We read the Prince and the Pauper last year and might do Tom Sawyer this year. Not many people realise that Twain visited Australia and even came to Ballarat. I have seen a very short old piece of early film of him taking tea with his daughter but I'm unaware of any recordings of him which is a pity.
In 1895, American writer Mark Twain made quite an impression on his audiences during his whistlestop visit to colonial Australia. The brazen writer sold out theatres, poked fun at politicians—and made a lot of money.
It was Mark Twain's brilliance on stage that made his visit to Australia in the late 19th century so memorable, Australian writer Don Watson and literary lecturer Susannah Fullerton believe.
But he was also popular amongst Colonial cartoonists, especially when he passed comment on Sir Henry Parkes' hair.
In all his writings, you're aware that there's a very serious person at work as well as a very funny one.
'Had he lived his life in the States, he would have been president! That head of hair would have been irresistible,' Twain remarked.
Twain himself had wild unruly hair, a huge moustache and bushy whiskers. Australians found it a never-ending source of amusement.
'His head is like an amazed gum tree,' recorded The Bulletin. 'His hair gives him the wild expression of a man who has just found a baby's shoe in his soup.'
Audiences at his talks would yell out, 'Get your hair cut, Mark!'—always raising a laugh amongst the crowd.
The other thing raised during Twain's tour in 1895 was a lot of money.
His words had travelled the world. Twain referred to himself as the most conspicuous man on earth, and Watson thinks that was probably right, with perhaps Kipling and Gladstone his only serious rivals.
Twain was born Samuel Langhorne Clemens in a small village in Missouri in 1835. His father died when he was 12 years old.
Fullerton says that despite his family struggles, Twain inherited his father's eternal optimism about making money, and with it, his total lack of business acumen.
He did well at whatever he put his hand to—printer, miner, riverboat pilot, reporter, and finally lecturer and writer.
Meanwhile, he fastidiously kept notes and diaries about every observation and encounter.
Writing seemed to pay off and the money came in fast, but his passion for gadgets and inventions led him to invest in unviable projects and accumulate massive debts.
A last-ditch effort to avoid financial ruin
Twain's only way of getting his family out of serious financial ruin was by writing and talking, so he planned a 13-month lecture tour taking him from America to Canada, New Zealand, Australia, India and finally England.
He set off with his devoted wife Olivia and his middle daughter Clara on what he described as 'our lecturing raid around the world'.
Twain arrived in Watsons Bay in Sydney in 1895 aboard the RMS Warrimoo, having followed Robert Louis Stevenson's directions—sail west and take the first turn left.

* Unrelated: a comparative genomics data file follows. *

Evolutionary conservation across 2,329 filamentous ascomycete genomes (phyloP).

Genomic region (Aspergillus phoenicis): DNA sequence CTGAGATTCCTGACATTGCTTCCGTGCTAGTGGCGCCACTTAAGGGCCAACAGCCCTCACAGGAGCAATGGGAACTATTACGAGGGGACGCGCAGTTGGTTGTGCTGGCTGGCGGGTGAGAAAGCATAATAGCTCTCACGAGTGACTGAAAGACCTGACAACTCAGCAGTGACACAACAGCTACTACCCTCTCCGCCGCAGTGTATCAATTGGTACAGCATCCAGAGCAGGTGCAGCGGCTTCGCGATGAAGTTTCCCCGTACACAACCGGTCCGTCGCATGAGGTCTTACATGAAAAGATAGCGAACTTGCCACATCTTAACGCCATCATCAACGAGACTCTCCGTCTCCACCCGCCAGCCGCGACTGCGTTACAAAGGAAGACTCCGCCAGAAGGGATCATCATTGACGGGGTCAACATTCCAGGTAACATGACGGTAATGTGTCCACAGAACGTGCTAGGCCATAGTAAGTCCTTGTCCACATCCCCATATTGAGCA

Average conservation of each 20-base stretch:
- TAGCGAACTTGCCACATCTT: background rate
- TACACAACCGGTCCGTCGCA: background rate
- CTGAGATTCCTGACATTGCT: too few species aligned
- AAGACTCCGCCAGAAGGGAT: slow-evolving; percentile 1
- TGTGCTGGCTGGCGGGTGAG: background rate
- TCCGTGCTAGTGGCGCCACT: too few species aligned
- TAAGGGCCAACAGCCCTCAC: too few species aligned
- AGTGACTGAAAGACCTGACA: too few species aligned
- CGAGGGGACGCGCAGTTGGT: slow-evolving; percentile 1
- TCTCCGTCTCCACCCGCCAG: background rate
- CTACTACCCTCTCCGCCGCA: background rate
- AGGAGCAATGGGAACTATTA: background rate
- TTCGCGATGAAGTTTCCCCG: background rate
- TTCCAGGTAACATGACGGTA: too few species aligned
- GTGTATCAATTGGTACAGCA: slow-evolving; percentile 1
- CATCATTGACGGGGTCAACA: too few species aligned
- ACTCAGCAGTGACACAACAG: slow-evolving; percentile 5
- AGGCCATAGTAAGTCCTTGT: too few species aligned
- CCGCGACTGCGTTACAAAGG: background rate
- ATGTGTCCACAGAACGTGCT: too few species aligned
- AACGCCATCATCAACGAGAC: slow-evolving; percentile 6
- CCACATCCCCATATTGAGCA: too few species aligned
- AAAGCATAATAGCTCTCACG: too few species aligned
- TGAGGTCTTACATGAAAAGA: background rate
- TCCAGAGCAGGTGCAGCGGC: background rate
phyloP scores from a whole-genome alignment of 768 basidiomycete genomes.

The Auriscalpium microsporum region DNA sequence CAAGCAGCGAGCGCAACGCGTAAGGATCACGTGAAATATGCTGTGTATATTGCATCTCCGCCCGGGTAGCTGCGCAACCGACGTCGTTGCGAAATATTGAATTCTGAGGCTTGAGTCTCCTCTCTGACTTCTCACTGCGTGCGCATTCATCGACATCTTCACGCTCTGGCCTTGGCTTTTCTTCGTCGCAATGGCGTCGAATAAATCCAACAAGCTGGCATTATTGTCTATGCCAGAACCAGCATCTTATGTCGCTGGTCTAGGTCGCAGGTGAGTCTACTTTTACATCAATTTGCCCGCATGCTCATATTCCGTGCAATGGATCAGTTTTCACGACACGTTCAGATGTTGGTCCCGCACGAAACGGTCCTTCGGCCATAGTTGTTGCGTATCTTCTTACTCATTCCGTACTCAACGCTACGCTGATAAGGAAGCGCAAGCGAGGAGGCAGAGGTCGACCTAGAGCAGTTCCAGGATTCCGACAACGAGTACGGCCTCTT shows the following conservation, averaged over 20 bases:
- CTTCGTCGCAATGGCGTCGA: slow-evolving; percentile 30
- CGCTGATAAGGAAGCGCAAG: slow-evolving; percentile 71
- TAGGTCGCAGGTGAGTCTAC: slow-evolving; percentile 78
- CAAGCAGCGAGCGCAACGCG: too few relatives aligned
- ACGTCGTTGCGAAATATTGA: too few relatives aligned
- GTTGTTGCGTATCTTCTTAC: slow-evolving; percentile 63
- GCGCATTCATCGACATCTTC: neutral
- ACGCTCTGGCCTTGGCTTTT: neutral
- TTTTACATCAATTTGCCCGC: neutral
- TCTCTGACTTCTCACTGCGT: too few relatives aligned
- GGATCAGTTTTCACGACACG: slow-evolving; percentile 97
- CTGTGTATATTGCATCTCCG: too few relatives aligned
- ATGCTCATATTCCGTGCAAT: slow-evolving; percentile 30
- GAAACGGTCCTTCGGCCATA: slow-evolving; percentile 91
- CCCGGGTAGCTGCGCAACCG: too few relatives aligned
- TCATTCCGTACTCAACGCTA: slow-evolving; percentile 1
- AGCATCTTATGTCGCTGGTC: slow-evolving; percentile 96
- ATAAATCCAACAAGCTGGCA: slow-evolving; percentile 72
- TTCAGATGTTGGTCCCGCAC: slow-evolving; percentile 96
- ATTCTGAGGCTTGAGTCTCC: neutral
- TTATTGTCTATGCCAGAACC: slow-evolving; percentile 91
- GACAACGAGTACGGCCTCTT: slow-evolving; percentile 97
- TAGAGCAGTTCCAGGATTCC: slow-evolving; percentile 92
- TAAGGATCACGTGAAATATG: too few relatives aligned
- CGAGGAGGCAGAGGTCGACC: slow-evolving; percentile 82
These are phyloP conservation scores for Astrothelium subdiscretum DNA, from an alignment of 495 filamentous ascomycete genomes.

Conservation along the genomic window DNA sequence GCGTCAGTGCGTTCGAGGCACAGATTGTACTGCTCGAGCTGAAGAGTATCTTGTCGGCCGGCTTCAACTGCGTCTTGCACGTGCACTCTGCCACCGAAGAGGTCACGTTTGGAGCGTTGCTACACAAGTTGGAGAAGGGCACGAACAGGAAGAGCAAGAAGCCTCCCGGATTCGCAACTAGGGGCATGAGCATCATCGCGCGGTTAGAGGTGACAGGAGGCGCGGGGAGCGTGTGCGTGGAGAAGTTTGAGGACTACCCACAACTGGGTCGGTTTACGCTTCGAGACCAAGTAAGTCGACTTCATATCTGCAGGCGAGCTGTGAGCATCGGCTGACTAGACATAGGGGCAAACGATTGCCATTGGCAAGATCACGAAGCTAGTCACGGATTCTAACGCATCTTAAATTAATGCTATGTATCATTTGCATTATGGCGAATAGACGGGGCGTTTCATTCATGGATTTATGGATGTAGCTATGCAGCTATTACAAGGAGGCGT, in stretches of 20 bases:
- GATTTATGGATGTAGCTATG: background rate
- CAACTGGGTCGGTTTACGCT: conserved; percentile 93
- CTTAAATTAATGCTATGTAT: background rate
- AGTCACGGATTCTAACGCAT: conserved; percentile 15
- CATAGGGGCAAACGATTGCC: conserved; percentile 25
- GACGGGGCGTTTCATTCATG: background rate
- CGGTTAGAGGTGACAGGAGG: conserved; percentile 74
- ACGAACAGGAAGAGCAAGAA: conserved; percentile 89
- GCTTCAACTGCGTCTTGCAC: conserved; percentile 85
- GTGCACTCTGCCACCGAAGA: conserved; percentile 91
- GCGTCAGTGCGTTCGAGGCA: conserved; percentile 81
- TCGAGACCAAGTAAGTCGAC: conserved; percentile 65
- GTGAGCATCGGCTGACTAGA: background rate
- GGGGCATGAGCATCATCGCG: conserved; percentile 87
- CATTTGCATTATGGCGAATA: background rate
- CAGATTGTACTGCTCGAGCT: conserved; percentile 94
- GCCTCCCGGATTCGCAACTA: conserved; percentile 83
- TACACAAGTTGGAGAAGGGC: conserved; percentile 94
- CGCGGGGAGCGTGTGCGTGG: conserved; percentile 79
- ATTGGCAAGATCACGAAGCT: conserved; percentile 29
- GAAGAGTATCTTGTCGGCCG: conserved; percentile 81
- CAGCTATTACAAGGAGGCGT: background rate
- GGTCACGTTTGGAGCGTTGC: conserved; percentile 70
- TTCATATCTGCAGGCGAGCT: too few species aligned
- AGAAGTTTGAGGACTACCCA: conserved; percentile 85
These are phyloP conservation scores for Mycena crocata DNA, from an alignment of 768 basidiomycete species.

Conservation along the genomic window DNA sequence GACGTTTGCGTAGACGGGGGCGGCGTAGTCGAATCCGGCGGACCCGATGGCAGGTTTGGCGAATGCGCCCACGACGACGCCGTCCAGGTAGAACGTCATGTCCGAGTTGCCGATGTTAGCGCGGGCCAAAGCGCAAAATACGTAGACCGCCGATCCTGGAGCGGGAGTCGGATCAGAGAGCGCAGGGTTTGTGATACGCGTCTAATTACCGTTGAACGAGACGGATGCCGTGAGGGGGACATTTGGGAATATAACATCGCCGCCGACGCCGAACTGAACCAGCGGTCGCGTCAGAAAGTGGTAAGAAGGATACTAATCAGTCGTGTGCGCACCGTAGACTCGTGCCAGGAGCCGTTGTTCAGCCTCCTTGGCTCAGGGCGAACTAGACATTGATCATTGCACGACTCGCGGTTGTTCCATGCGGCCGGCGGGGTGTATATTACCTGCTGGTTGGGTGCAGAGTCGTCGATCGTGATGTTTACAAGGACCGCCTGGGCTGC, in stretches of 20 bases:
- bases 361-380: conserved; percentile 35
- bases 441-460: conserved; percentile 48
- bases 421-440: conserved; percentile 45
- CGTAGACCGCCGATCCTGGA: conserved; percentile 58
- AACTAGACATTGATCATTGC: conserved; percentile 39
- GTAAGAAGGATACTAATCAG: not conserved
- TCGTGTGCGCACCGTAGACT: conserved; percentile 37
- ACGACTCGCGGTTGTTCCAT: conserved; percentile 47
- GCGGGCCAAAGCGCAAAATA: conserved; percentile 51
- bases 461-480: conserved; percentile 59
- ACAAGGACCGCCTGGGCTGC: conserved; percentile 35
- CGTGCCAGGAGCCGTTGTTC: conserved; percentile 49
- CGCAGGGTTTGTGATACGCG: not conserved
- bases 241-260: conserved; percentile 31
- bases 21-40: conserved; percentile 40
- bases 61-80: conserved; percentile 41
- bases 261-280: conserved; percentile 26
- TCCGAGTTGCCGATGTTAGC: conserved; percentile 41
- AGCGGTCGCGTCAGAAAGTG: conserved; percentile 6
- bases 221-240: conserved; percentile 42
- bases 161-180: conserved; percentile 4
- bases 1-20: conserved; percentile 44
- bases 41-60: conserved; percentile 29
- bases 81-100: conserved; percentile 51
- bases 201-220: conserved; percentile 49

Initially Australian audiences were put off by the high price of tickets to his shows, but soon his 'at homes' were the talk of every town he visited.
People were warned not to wear tight clothing as they'd burst their buttons.
Audiences were fascinated. First there was his 'mad-cap' look, and then he'd open his mouth, followed by a long silence—Twain loved the pause.
Watson says he was a total master of delivery, firstly because the writing was so beautiful, and secondly because of his sense of timing.
'He had a languid style, a brilliant ear, a deep intelligence and a vast practical knowledge of the world,' said Watson.
Watson recounts Twain observing that humour always came from sadness.
'In all his writings, you're aware that there's a very serious person at work as well as a very funny one,' he said.
A writer of ordinary people as they saw the world
Despite his conservative upbringing he ended up left-leaning, non-conformist, and fiercely anti-slavery.
'I don't think he was ever ashamed of his childhood, but I think if you go from one kind of childhood to a different kind of adulthood where your opinions change, it adds to your deep understanding of the world because it involves some understanding of yourself,' Watson said.
Twain was the first American to write so thoroughly in the vernacular—to write about ordinary people as they saw the world and as they spoke about it.
'You're almost obliged to be a performer if you write now,' Watson says.
'Twain was a genius at it. He even introduced the standard wear for male writers, the linen suit; buy something crushed if you're going to end up looking crushed anyway.'
But when Twain departed Australia, he was far from crushed. He was a wealthy man, and Watson thinks he deserved every penny.
'He was one of the greats, a genius and a one-off,' he says.
'People loved him. He broke new ground for the 19th century, and he was condemned for it.
'His instinctive ear for the way people spoke became commonplace in American literature in the 20th century, but Twain was the first to do it.'
Craig's Royal Hotel has been home to some of the state's most significant events. The Royal Commission into the Eureka Stockade considered its findings here in 1855 and the hotel hosted the Shenandoah Ball in 1865, held by the Confederate Navy which arrived in Melbourne on the C.S.S. Shenandoah hoping to enlist recruits to fight in the American Civil War. and Mark Twain, Queen Victoria's second son, Prince Alfred, the Duke and Duchess of York (later King George V and Queen Mary) and Dame Nellie Melba all visited the hotel, with Melba giving a performance from the balcony of the hotel's Reading Room.